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Lot 134

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Van Gogh Handwritten 115 Words, “Yes, God is everywhere!" -- the Rarest Artist Manuscript

Vincent Van Gogh handwritten hymn verses In English & Dutch, 115 Words, among the rarest and most desirable examples of manuscript in the autograph world. The last full letter to sell was at Sotheby's and it fetched $350,000 nearly a decade ago. A fragment of just over 20 words, arguably inferior in content, was sold by RR Auctions eight years ago for over $50,000! This was the last time an example appeared on the market before the present piece. Of course his original artwork sells in the hundred million dollar range.

A paper fragment inscribed with approximately 115 full and partials words in the hand of Dutch artist Vincent Van Gogh (1853-1890). N.d., but probably the late 1870s. N.p. Van Gogh has copied out two verses in English of the hymn "O Sacred Head Now Wounded" recto, and also two stanzas in Dutch from the hymn known as "Gods Overaltegenwoordigheid” or “God’s Presence Everywhere” verso. On cream red-ruled paper. Trimmed along the top and right edges. Minor  edge darkening. A later collector pen-inscribed Van Gogh's name in the lower left corner recto, which could be removed or matted away. Else clear, bright, legible, and near fine. Accompanied by a transcript of the portion in English. Provenance: Ex-Noel Goldblatt (ca. 1926-2003) of the famous Goldblatt's Department Store, to a prominent Los Angeles, California collector.

Vincent Van Gogh is best known for his moody self-portraits, vibrant floral still lifes, and dramatic Provençal landscapes. But he also served for a brief time as an evangelical Protestant missionary. This remarkable scrap of paper, inscribed on both sides in Van Gogh's hand, testifies to an early period of the artist's life, when Van Gogh sought refuge in religion. Author Cliff Edwards in his monograph, “Van Gogh and God: A Creative Spiritual Quest,” argues that Van Gogh’s early interest in religion was prompted by a desire to find answers to life’s deepest questions. (This interpretation conflicts with the usual reasons offered by historians, that Van Gogh had had a romantic disappointment, or had become morbidly obsessed with religion.) Viewed through Edwards’ lens, everything that Van Gogh did was oriented towards finding spiritual fulfillment. Van Gogh turned to painting after his attempts at preaching failed because it offered him solace in nature, a place where he felt closest to and at most peace with God. Van Gogh wrestled with religion and spirituality throughout his brief, tortured life. His existential restlessness spurred him on towards finding philosophical and spiritual enlightenment.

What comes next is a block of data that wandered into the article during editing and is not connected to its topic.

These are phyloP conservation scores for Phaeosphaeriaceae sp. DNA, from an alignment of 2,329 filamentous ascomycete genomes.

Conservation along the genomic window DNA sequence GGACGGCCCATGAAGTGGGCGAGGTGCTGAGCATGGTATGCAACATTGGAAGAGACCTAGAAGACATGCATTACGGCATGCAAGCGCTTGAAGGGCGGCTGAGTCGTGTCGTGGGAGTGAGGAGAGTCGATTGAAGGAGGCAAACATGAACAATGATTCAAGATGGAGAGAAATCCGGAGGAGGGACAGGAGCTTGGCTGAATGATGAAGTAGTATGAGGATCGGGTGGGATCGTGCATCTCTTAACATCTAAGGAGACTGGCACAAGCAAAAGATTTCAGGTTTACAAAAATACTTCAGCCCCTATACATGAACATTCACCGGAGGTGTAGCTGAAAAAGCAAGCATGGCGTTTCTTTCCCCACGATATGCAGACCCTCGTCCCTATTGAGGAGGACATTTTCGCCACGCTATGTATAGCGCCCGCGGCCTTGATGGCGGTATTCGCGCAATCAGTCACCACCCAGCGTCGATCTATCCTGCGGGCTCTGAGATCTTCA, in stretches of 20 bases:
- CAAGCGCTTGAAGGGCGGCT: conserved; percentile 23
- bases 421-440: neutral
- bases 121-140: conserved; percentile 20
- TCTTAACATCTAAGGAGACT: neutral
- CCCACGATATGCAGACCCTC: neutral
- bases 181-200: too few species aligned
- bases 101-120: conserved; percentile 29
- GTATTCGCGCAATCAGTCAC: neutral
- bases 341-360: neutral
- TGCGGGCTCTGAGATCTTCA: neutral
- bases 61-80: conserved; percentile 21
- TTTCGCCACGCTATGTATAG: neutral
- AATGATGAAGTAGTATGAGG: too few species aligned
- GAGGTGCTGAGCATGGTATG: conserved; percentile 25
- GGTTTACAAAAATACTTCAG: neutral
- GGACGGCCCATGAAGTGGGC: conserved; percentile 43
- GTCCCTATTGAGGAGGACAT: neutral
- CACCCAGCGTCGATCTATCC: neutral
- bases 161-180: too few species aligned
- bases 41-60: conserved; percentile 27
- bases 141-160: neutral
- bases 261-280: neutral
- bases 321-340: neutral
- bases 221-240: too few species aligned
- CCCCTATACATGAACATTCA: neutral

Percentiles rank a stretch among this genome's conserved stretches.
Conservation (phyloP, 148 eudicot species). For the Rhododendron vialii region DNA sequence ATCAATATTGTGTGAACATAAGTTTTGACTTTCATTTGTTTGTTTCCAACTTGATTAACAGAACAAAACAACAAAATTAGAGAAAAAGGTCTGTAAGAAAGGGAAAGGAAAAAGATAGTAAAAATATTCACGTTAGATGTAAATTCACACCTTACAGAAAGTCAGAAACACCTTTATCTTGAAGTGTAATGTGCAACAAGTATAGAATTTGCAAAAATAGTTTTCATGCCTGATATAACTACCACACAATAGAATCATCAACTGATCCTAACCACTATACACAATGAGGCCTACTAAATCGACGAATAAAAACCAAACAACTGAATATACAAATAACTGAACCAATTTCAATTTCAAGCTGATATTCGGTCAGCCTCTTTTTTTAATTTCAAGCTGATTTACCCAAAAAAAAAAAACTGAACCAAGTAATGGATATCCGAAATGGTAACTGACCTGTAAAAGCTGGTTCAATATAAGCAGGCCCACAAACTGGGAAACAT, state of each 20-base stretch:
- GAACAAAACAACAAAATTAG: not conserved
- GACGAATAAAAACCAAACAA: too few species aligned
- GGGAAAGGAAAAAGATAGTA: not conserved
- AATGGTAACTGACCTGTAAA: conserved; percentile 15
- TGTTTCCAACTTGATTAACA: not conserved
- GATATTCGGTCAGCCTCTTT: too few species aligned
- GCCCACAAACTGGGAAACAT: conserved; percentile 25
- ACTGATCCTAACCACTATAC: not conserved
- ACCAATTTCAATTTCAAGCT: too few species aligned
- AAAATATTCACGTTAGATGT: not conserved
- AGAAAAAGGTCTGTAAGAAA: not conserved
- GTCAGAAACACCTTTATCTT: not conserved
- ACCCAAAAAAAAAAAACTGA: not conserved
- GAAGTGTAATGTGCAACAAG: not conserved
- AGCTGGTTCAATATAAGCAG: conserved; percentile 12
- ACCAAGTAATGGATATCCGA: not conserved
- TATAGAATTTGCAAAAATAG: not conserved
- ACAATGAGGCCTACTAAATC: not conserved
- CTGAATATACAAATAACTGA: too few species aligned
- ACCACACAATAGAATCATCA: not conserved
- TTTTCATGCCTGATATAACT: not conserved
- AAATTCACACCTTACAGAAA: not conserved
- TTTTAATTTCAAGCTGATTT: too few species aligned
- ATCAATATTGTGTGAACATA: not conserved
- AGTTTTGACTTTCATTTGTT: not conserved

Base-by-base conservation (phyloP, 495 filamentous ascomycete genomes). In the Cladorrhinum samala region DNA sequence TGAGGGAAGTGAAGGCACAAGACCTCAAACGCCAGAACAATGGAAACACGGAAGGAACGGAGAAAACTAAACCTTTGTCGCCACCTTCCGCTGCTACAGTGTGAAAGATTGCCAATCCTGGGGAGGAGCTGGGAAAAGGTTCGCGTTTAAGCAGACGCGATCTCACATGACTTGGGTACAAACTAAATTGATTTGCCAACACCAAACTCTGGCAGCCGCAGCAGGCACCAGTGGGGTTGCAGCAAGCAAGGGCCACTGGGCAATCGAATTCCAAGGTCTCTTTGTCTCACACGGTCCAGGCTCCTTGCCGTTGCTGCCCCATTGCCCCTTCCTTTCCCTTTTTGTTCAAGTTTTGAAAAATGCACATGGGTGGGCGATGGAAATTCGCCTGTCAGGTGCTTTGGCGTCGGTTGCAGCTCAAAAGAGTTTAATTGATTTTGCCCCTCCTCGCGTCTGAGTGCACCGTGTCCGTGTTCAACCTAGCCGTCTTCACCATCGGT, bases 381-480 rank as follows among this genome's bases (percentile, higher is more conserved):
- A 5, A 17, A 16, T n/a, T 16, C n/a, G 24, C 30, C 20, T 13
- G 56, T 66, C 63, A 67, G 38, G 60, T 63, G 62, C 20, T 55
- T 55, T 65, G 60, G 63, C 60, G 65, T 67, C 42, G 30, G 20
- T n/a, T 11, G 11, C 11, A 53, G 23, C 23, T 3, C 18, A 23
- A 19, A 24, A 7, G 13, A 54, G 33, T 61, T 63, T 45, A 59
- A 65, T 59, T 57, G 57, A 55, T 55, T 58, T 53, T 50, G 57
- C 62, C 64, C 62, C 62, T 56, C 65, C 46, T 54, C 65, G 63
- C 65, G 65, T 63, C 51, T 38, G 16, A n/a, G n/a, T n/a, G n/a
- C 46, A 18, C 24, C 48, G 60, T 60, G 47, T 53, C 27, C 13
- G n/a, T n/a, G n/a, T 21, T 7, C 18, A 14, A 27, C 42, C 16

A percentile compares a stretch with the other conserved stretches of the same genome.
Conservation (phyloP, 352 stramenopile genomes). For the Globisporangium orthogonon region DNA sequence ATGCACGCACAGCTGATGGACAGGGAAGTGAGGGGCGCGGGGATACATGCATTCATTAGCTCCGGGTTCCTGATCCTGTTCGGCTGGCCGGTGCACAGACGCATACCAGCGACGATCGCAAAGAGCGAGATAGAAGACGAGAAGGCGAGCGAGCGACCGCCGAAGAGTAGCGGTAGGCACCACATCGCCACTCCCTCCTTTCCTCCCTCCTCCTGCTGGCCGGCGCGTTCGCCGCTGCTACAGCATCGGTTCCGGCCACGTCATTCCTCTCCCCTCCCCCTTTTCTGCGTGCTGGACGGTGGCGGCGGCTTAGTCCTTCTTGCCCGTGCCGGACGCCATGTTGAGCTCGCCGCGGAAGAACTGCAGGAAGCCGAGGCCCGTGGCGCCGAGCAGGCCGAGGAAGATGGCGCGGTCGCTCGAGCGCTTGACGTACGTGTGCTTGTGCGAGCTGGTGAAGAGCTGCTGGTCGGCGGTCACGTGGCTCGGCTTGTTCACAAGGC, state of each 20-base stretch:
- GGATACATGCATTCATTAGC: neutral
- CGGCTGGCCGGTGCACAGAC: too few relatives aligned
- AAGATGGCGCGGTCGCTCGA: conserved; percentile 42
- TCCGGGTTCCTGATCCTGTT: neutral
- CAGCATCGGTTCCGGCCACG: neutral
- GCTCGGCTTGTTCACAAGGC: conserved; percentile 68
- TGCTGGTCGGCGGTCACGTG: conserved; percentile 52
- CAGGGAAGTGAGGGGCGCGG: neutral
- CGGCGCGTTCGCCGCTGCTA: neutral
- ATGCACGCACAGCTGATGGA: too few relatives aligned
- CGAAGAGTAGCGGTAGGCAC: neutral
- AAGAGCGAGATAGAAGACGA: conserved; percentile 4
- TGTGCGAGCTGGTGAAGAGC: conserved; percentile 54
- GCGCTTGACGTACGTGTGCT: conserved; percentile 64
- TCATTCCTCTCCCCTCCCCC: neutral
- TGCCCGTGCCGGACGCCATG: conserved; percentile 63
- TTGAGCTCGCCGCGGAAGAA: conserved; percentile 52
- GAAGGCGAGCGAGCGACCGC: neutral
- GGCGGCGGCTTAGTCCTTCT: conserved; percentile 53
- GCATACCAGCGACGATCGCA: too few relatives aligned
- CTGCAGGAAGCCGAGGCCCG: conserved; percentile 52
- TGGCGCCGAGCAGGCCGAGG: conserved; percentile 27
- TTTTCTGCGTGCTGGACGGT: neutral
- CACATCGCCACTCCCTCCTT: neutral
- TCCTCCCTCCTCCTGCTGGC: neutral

Van Gogh inscribed the first and eighth stanzas of the well-known Protestant hymn "O Sacred Head Now Wounded" recto. The original poem written in Latin was attributed to a 12th century Belgian Cistercian abbot named Arnulf of Leuven. American Presbyterian minister James Waddel Alexander provided a popular translation of the hymn into English around 1830. There are 80 words found in the two stanzas, all written in Van Gogh's elegant script as follows, in its untouched entirety as: